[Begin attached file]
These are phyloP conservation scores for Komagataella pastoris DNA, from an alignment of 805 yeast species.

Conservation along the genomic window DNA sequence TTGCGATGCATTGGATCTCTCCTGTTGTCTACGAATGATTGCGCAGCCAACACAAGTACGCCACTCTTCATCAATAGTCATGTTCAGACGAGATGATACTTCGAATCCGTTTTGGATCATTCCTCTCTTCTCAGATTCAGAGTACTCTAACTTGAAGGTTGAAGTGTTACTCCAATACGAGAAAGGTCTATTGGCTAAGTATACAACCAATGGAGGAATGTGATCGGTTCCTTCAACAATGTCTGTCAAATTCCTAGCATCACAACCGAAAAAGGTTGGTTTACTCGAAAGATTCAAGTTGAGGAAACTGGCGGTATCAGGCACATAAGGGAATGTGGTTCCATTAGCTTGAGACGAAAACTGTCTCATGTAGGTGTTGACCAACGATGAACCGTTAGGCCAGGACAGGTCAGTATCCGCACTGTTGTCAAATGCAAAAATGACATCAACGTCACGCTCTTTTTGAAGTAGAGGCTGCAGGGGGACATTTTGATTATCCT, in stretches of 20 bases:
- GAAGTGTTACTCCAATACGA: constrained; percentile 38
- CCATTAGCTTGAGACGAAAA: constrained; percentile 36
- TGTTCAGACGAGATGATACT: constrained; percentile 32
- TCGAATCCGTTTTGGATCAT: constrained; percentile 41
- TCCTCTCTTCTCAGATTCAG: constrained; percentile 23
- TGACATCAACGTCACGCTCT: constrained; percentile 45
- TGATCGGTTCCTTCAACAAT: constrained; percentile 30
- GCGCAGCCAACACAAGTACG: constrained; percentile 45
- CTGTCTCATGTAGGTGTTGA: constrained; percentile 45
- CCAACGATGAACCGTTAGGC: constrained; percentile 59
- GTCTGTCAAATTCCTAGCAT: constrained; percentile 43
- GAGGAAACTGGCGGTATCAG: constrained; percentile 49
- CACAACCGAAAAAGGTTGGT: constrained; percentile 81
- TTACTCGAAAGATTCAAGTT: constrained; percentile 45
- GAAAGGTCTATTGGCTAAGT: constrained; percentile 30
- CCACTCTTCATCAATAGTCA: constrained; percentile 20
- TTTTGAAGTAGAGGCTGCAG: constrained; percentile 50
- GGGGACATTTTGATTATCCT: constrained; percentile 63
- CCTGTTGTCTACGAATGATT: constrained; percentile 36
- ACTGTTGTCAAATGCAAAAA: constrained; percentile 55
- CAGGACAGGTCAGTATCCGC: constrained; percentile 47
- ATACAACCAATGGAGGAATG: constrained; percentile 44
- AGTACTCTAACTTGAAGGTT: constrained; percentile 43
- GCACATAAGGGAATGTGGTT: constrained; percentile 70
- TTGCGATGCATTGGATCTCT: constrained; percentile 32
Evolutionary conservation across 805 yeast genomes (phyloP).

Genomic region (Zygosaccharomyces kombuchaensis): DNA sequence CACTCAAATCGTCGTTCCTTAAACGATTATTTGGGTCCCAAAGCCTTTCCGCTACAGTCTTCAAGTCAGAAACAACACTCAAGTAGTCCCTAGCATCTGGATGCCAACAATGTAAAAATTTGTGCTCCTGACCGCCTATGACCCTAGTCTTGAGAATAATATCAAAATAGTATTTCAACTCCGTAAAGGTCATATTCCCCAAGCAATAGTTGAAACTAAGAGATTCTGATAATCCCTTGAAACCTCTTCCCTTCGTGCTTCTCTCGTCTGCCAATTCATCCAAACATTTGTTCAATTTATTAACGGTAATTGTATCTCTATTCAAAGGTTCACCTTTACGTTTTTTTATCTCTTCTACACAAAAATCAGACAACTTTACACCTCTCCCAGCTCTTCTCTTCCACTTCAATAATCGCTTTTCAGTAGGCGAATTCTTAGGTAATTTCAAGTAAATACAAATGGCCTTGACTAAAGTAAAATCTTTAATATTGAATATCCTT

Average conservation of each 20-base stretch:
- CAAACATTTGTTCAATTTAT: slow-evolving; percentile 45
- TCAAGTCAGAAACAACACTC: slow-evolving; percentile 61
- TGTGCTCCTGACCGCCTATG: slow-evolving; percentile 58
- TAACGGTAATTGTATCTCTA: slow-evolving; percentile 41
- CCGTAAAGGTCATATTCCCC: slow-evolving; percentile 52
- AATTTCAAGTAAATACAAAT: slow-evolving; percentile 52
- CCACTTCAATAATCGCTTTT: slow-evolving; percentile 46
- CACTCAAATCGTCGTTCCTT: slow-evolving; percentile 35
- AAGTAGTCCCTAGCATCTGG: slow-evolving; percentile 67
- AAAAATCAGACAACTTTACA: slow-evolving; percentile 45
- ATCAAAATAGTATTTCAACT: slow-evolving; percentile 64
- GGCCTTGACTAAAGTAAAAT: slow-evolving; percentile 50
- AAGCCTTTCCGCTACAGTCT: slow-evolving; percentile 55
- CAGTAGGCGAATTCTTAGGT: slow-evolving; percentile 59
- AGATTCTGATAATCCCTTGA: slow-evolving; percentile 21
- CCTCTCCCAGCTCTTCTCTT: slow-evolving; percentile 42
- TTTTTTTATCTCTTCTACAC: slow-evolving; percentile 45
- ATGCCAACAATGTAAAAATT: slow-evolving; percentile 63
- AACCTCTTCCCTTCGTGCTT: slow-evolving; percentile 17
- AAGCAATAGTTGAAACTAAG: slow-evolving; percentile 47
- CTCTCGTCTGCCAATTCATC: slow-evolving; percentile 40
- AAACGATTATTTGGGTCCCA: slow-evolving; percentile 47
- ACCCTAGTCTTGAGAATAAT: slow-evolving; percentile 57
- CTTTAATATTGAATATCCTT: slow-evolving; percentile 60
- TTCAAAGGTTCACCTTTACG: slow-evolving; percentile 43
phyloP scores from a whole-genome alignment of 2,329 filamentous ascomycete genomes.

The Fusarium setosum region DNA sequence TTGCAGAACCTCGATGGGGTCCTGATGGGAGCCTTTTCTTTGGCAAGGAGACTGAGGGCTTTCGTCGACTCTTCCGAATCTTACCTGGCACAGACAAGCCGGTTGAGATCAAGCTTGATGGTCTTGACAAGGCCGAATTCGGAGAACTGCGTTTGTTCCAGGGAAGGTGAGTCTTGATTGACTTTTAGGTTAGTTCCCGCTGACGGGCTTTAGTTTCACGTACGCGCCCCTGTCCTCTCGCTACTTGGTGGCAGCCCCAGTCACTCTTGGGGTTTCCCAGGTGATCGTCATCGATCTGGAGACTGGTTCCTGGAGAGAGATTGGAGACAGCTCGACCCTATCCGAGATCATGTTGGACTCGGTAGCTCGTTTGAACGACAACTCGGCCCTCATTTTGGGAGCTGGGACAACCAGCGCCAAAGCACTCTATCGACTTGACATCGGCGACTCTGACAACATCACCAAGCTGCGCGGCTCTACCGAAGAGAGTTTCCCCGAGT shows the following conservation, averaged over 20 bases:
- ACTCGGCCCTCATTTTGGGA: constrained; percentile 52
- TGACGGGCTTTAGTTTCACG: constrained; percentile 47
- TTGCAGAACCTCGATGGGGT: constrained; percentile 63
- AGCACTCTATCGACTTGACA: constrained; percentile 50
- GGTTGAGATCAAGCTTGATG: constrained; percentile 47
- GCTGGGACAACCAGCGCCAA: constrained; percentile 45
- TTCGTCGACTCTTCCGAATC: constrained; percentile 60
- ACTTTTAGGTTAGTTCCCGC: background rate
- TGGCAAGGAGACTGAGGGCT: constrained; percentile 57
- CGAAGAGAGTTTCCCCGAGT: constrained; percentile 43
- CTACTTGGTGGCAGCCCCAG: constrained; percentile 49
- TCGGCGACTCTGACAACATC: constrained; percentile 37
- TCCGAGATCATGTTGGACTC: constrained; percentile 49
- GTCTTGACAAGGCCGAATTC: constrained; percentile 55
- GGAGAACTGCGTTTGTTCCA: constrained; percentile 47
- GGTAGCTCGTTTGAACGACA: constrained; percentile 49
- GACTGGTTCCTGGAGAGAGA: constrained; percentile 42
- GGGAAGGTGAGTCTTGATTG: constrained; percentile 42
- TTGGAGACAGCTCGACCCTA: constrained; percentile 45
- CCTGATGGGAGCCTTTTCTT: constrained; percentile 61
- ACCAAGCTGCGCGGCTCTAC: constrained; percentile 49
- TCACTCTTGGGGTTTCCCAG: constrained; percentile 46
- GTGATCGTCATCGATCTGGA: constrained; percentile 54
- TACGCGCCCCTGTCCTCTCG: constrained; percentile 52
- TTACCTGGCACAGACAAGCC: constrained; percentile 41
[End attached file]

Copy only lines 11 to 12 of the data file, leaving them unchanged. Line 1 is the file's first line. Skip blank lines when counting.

- CTGTCTCATGTAGGTGTTGA: constrained; percentile 45
- CCAACGATGAACCGTTAGGC: constrained; percentile 59